Poignancy and strength at the heart of Gwen Bigham's sculpture
02/10/2012 12:00 AM
02/10/2012 6:40 PM
Sometimes loss represents an ending; sometimes it is a beginning. "Gwen Bigham: Becoming," on view at Central Piedmont Community College's Elizabeth Ross Gallery, walks this path with a mixture of delicacy and power.
The central object in "Becoming" is a small, pressed-metal chair with a heart-shaped back. Bigham kept running across these little chairs at flea markets and consignment stores; attracted to their common nature, she eventually acquired eight of them.
Most of the works in "Becoming" feature a chair arrayed with a variety of materials so that each chair tells a different story. With their profusion of veils, pearls, dolls and other feminine objects, these sculptures have a dreamy quality, as if a child has wandered into an attic and found a trunk filled with treasures from her grandmother. But they are composed, too, of things that hurt, such as broken glass, pins and splintered wood.
Bigham, formerly of Matthews and now living Asheville, uses this combination of the sweet and the painful to address the idea that both are essential to growth. Although these works deal with sometimes sorrowful life transitions, they are neither morbid nor cloyingly uplifting. Instead, they are thoughtful and quiet.
In "Release," a chair covered in shattered glass sits atop charred remains salvaged from a neighbor's house. Intended to represent a funeral pyre, it is by turns somber and vibrant. There is a surprising visual relationship between the burnt wood, which has a sensuous, satiny look, and the sparkling glass.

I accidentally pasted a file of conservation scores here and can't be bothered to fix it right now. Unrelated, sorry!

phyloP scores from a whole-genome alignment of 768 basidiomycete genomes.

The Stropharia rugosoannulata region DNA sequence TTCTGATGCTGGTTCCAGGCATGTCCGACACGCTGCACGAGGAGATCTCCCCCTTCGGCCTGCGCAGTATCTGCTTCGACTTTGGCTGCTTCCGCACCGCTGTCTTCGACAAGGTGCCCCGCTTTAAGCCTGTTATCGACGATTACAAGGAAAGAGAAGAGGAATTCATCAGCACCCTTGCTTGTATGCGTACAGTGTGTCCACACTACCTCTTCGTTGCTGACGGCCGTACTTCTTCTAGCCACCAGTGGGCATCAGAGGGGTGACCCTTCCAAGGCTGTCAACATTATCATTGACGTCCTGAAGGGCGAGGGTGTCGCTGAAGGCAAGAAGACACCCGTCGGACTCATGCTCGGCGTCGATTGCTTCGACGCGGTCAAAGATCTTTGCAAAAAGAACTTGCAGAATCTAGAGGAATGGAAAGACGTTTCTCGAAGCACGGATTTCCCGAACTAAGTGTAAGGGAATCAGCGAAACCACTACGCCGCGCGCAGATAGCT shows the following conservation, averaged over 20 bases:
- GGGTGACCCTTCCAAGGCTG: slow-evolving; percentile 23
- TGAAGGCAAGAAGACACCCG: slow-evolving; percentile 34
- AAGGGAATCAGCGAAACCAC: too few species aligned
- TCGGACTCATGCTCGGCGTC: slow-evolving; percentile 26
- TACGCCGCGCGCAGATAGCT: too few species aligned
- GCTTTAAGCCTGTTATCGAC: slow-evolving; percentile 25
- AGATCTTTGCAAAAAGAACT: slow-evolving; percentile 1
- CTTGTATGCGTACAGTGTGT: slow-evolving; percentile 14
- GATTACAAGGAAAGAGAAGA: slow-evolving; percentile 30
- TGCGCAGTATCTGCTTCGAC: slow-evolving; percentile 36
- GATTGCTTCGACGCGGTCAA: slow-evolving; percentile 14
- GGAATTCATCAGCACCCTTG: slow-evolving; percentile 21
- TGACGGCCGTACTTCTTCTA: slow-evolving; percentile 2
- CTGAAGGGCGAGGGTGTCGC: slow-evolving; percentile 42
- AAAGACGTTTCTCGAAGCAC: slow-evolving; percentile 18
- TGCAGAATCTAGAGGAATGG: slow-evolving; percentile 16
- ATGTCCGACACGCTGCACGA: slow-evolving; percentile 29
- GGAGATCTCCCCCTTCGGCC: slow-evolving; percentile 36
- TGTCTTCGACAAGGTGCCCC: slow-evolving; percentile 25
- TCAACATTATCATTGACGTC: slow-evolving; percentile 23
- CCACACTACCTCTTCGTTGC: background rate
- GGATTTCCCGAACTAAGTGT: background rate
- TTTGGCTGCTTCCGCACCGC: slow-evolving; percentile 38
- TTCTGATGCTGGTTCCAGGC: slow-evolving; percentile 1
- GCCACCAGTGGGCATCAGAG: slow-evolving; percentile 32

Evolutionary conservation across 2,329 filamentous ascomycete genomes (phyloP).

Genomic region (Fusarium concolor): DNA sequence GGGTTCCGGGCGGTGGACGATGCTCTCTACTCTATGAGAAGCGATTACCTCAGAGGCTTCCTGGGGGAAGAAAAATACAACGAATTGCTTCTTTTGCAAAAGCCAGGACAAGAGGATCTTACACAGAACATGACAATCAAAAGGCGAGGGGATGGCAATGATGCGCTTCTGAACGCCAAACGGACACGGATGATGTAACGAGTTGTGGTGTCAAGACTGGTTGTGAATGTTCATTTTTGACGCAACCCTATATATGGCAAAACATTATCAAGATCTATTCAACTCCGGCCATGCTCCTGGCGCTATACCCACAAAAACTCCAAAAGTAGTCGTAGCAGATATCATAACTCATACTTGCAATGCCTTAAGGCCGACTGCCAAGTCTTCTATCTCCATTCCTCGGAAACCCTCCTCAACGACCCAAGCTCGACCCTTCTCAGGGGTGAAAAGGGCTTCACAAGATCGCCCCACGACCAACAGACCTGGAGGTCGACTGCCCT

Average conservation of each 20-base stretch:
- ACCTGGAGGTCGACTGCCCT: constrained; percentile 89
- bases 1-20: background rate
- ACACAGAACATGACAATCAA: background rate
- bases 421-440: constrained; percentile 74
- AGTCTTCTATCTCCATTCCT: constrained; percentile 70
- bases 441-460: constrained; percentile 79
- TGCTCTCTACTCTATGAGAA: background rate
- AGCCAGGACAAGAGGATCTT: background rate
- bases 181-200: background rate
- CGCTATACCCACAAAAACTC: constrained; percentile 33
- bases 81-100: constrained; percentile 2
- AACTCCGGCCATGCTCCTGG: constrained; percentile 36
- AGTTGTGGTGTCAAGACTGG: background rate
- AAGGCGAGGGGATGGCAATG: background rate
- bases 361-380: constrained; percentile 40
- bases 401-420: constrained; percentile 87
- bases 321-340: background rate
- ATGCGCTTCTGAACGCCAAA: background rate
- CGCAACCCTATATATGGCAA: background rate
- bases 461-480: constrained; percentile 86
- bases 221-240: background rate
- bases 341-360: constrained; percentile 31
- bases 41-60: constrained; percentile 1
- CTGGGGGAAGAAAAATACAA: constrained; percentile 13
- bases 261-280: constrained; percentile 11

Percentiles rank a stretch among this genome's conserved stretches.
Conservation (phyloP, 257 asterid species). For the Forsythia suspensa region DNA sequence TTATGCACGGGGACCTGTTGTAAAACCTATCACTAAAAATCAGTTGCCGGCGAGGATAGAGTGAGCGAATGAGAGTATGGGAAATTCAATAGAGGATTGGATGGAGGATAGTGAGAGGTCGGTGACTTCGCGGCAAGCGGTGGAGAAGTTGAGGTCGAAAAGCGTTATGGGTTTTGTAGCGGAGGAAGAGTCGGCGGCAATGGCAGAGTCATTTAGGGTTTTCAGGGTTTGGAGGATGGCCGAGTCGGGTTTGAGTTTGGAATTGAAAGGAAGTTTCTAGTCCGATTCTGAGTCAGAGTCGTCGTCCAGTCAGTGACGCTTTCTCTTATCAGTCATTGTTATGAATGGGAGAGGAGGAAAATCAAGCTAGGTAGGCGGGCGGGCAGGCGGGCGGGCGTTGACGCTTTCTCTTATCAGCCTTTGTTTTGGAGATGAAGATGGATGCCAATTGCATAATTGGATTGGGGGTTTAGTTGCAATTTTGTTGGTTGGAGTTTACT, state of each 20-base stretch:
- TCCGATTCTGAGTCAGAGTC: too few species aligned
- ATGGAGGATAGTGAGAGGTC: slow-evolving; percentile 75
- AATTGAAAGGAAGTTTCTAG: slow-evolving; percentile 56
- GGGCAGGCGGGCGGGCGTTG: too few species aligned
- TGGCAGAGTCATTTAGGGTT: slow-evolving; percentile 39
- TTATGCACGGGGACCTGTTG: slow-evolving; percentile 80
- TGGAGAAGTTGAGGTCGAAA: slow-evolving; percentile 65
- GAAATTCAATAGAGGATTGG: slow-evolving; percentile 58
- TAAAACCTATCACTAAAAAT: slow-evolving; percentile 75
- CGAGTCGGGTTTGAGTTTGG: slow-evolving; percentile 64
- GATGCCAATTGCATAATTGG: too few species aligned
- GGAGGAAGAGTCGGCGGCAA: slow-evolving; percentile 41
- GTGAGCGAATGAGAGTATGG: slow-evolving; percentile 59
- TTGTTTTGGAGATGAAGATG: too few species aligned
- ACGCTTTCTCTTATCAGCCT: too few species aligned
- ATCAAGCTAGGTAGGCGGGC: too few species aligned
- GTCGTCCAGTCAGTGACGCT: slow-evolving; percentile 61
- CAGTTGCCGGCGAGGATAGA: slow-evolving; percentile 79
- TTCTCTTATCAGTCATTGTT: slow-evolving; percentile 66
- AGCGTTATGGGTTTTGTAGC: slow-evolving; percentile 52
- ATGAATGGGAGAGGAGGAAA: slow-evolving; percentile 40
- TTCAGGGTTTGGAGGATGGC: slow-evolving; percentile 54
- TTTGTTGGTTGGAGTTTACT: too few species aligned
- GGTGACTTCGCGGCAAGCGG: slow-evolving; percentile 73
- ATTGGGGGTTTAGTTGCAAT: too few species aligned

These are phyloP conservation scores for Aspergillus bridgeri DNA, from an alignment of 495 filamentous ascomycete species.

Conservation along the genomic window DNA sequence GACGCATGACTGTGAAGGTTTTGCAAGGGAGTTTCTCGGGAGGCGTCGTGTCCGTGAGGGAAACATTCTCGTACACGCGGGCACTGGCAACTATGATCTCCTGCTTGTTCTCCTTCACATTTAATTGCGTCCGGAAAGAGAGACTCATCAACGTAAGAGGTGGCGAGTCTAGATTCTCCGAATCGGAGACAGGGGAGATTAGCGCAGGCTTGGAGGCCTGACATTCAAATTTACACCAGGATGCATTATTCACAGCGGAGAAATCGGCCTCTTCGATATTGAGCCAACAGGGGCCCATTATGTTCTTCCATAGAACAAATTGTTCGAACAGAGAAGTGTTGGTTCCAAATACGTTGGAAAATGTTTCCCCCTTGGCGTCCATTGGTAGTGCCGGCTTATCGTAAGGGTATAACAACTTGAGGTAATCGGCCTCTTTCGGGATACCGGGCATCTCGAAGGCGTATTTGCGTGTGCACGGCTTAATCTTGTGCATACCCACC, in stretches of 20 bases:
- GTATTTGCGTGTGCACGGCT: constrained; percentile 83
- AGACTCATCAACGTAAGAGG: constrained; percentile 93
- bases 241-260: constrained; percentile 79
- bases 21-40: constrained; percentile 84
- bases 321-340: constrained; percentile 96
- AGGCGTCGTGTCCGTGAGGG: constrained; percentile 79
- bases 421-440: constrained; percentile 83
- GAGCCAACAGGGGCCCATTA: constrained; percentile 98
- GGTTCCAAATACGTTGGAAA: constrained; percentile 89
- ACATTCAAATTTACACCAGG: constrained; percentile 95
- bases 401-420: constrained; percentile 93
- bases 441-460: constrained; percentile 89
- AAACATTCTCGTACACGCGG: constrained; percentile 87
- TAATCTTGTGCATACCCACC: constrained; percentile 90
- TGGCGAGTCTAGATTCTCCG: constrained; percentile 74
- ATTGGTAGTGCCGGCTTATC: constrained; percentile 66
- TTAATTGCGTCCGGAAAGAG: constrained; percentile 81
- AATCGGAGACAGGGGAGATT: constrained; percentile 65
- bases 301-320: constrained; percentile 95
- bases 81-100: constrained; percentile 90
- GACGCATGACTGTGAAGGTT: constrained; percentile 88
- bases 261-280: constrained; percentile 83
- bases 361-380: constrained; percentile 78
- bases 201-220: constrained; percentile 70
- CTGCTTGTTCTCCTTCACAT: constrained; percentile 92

"And Then She Was Gone" is one of the simpler works in the show, but it is also one of the most compelling. The modest chair, mounted to the wall, is transformed into a child bride via a graceful veil that falls to the floor. Piercing the veil are numerous corsage pins, which for Bigham symbolize not only pain and beauty but transition, too, since corsages are associated with emotional life events.
"Untitled (We Were One in a Dream)" reveals a yearning for connection. Two sewing bodices covered with wax and fragrant rose petals engulf the chair. Tucked in the back of this piece is a tiny wax doll nestled in an eggshell.
Commanding its own darkened room is "Vanity." In this shimmering, subtly lit work, the chair is throne-like, propped up on a table that is placed in a delicate sandbox. "Vanity" features glass in several phases and manifestations - sand, shards and mirrors. While the other pieces in the show display a sense of being lost in thought, "Vanity" is dramatic and decisive.
Just weeks before the opening of this exhibition, Bigham was taking pieces apart only to re-imagine them. She acknowledges that after the show, the individual works may change again. For Bigham, they are more than sculptures; they are stops on a journey.
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